Fourth of July fireworks discouraged for sake of bald eagles

COLUMBIA, Conn. (AP / WTNH) — Independence Day traditions in one Connecticut town are clashing with an effort to protect an iconic symbol of the United States.

Authorities in Columbia are asking residents to forego shooting off fireworks for the sake of a family of bald eagles. Residents who live around Columbia Lake often set off illegal fireworks during the 4th of July holiday since the town does not hold an official fireworks display. Last summer, a pair of eagles became the first to call Columbia Lake home since the species returned to the state in 1992. This spring, an eaglet appeared in the nest. The bird is not yet old enough to fly and the state Department of Energy and Environmental Protection (DEEP) is concerned that the noise of fireworks could be enough to scare the eaglet out of the nest before it is ready. Here is part of the letter sent to residents:

“Fireworks will be a threatening new experience for the chick and she will likely be startled by the light, sound, and unpredictable timing. At this stage the chick is quite large. It is incapable of flight. If she is startled she may jump or fall from the nest without the ability to glide safely to the ground.”

This has created a great American debate in town.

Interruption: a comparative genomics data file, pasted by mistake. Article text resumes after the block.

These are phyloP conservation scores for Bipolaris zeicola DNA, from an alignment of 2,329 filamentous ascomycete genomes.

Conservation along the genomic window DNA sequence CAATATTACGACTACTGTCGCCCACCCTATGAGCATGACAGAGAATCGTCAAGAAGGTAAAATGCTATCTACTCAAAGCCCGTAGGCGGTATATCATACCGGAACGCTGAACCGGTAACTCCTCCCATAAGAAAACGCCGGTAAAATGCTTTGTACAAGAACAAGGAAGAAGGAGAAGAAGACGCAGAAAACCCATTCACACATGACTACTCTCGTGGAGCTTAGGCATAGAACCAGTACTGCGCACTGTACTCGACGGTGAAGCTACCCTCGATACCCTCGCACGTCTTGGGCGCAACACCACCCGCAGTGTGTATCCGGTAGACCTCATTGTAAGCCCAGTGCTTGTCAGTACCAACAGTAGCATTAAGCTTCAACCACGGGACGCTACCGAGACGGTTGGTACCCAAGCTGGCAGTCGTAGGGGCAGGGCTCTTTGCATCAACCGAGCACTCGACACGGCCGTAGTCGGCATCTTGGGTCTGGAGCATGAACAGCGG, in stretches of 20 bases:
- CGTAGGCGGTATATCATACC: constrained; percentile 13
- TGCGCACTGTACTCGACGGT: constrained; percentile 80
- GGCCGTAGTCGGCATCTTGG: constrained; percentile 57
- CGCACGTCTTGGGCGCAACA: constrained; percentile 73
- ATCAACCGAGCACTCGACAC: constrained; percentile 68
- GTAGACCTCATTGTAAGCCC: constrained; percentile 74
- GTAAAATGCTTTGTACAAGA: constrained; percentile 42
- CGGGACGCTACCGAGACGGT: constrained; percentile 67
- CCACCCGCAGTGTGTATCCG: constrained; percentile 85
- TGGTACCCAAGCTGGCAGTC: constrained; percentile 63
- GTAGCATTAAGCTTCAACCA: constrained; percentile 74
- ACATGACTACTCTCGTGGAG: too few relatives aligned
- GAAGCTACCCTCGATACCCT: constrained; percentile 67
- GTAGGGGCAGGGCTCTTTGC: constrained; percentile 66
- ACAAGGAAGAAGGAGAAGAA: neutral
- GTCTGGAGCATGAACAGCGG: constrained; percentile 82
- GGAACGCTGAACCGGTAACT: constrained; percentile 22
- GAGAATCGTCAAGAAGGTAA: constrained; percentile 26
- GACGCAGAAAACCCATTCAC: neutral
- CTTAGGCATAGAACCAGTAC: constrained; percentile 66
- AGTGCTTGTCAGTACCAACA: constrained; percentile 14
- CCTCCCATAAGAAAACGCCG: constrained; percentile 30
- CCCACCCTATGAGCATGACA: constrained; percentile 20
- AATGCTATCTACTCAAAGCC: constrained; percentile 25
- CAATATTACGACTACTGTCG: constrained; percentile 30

“We’ve got our national bird hanging out, creating babies and it’s our national holiday,” said Dean, a Columbia resident. “I don’t know.”

As far as town officials are concerned, if it’s a debate between the great American tradition and the great symbol of America, there is no debate at all.

“We want to do all we can to protect the eagles,” said Mark Walter, Columbia Town Manager. “In the long run, having eagles to protect in your town on your lake is far more important than fireworks.”

Walter says there will be significant patrolling over the long holiday weekend to make sure residents comply with the ban. Anyone caught setting of fireworks and causing damage to the nest or to the eagles could face state and federal fines of up to $6,000.


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